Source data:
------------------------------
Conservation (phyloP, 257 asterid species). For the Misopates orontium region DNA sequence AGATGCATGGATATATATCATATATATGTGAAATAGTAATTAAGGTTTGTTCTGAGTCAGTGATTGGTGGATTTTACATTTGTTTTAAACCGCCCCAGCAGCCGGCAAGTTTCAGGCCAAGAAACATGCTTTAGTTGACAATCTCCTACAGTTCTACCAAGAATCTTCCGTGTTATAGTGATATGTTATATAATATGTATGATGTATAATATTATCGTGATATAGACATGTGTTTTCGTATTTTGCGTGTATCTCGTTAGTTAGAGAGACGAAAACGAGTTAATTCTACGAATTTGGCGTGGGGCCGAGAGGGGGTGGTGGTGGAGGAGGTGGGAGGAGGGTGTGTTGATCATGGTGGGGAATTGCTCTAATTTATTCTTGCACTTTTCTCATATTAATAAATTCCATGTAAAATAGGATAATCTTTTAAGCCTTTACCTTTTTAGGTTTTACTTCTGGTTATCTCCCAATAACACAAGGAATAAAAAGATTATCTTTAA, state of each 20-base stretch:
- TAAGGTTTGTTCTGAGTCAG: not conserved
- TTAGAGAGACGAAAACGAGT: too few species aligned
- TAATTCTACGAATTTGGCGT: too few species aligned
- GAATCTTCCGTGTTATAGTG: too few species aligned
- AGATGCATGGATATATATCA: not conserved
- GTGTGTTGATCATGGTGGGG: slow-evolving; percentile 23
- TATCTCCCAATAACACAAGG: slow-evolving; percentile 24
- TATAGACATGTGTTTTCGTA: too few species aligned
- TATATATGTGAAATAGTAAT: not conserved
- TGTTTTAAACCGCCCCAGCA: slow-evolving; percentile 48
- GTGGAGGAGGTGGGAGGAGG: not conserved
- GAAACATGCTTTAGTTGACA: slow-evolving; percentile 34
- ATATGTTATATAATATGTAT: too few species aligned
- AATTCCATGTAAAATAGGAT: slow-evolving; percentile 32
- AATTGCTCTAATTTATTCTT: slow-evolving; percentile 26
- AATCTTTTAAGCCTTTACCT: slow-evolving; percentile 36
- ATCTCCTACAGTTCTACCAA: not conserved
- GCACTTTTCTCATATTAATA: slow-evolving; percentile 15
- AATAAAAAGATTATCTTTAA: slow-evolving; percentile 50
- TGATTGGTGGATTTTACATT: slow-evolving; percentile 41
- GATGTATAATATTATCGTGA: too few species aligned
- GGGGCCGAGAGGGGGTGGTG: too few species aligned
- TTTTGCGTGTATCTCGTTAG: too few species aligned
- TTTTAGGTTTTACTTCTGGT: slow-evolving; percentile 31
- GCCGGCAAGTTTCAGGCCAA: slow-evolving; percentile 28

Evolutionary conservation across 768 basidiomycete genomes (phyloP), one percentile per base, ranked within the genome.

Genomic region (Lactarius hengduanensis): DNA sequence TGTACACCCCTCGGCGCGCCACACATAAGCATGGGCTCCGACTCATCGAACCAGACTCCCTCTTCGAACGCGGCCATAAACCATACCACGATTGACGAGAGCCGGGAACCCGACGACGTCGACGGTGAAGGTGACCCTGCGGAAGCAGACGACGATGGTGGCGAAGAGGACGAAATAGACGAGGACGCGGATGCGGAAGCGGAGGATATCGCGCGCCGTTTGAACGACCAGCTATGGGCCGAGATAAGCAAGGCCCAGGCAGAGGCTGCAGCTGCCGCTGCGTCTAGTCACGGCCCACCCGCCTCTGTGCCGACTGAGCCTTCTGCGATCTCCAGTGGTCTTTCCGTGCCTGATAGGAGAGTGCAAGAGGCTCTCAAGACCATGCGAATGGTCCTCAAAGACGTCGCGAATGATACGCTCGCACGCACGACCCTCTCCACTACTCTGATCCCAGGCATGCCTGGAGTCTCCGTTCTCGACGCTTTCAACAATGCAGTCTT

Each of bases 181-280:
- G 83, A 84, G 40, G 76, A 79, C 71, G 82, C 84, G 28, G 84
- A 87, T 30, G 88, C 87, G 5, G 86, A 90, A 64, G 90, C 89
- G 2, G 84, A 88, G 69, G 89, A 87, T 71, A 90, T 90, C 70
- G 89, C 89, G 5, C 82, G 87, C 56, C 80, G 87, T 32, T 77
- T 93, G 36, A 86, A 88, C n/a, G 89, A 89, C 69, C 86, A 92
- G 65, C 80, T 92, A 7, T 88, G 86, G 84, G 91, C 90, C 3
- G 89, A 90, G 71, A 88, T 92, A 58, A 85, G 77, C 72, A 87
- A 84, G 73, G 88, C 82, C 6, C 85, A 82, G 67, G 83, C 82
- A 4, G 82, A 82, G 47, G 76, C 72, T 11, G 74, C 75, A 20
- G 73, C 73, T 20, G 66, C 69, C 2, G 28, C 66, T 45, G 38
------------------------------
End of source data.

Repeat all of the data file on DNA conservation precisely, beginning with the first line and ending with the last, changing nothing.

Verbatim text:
Conservation (phyloP, 257 asterid species). For the Misopates orontium region DNA sequence AGATGCATGGATATATATCATATATATGTGAAATAGTAATTAAGGTTTGTTCTGAGTCAGTGATTGGTGGATTTTACATTTGTTTTAAACCGCCCCAGCAGCCGGCAAGTTTCAGGCCAAGAAACATGCTTTAGTTGACAATCTCCTACAGTTCTACCAAGAATCTTCCGTGTTATAGTGATATGTTATATAATATGTATGATGTATAATATTATCGTGATATAGACATGTGTTTTCGTATTTTGCGTGTATCTCGTTAGTTAGAGAGACGAAAACGAGTTAATTCTACGAATTTGGCGTGGGGCCGAGAGGGGGTGGTGGTGGAGGAGGTGGGAGGAGGGTGTGTTGATCATGGTGGGGAATTGCTCTAATTTATTCTTGCACTTTTCTCATATTAATAAATTCCATGTAAAATAGGATAATCTTTTAAGCCTTTACCTTTTTAGGTTTTACTTCTGGTTATCTCCCAATAACACAAGGAATAAAAAGATTATCTTTAA, state of each 20-base stretch:
- TAAGGTTTGTTCTGAGTCAG: not conserved
- TTAGAGAGACGAAAACGAGT: too few species aligned
- TAATTCTACGAATTTGGCGT: too few species aligned
- GAATCTTCCGTGTTATAGTG: too few species aligned
- AGATGCATGGATATATATCA: not conserved
- GTGTGTTGATCATGGTGGGG: slow-evolving; percentile 23
- TATCTCCCAATAACACAAGG: slow-evolving; percentile 24
- TATAGACATGTGTTTTCGTA: too few species aligned
- TATATATGTGAAATAGTAAT: not conserved
- TGTTTTAAACCGCCCCAGCA: slow-evolving; percentile 48
- GTGGAGGAGGTGGGAGGAGG: not conserved
- GAAACATGCTTTAGTTGACA: slow-evolving; percentile 34
- ATATGTTATATAATATGTAT: too few species aligned
- AATTCCATGTAAAATAGGAT: slow-evolving; percentile 32
- AATTGCTCTAATTTATTCTT: slow-evolving; percentile 26
- AATCTTTTAAGCCTTTACCT: slow-evolving; percentile 36
- ATCTCCTACAGTTCTACCAA: not conserved
- GCACTTTTCTCATATTAATA: slow-evolving; percentile 15
- AATAAAAAGATTATCTTTAA: slow-evolving; percentile 50
- TGATTGGTGGATTTTACATT: slow-evolving; percentile 41
- GATGTATAATATTATCGTGA: too few species aligned
- GGGGCCGAGAGGGGGTGGTG: too few species aligned
- TTTTGCGTGTATCTCGTTAG: too few species aligned
- TTTTAGGTTTTACTTCTGGT: slow-evolving; percentile 31
- GCCGGCAAGTTTCAGGCCAA: slow-evolving; percentile 28

Evolutionary conservation across 768 basidiomycete genomes (phyloP), one percentile per base, ranked within the genome.

Genomic region (Lactarius hengduanensis): DNA sequence TGTACACCCCTCGGCGCGCCACACATAAGCATGGGCTCCGACTCATCGAACCAGACTCCCTCTTCGAACGCGGCCATAAACCATACCACGATTGACGAGAGCCGGGAACCCGACGACGTCGACGGTGAAGGTGACCCTGCGGAAGCAGACGACGATGGTGGCGAAGAGGACGAAATAGACGAGGACGCGGATGCGGAAGCGGAGGATATCGCGCGCCGTTTGAACGACCAGCTATGGGCCGAGATAAGCAAGGCCCAGGCAGAGGCTGCAGCTGCCGCTGCGTCTAGTCACGGCCCACCCGCCTCTGTGCCGACTGAGCCTTCTGCGATCTCCAGTGGTCTTTCCGTGCCTGATAGGAGAGTGCAAGAGGCTCTCAAGACCATGCGAATGGTCCTCAAAGACGTCGCGAATGATACGCTCGCACGCACGACCCTCTCCACTACTCTGATCCCAGGCATGCCTGGAGTCTCCGTTCTCGACGCTTTCAACAATGCAGTCTT

Each of bases 181-280:
- G 83, A 84, G 40, G 76, A 79, C 71, G 82, C 84, G 28, G 84
- A 87, T 30, G 88, C 87, G 5, G 86, A 90, A 64, G 90, C 89
- G 2, G 84, A 88, G 69, G 89, A 87, T 71, A 90, T 90, C 70
- G 89, C 89, G 5, C 82, G 87, C 56, C 80, G 87, T 32, T 77
- T 93, G 36, A 86, A 88, C n/a, G 89, A 89, C 69, C 86, A 92
- G 65, C 80, T 92, A 7, T 88, G 86, G 84, G 91, C 90, C 3
- G 89, A 90, G 71, A 88, T 92, A 58, A 85, G 77, C 72, A 87
- A 84, G 73, G 88, C 82, C 6, C 85, A 82, G 67, G 83, C 82
- A 4, G 82, A 82, G 47, G 76, C 72, T 11, G 74, C 75, A 20
- G 73, C 73, T 20, G 66, C 69, C 2, G 28, C 66, T 45, G 38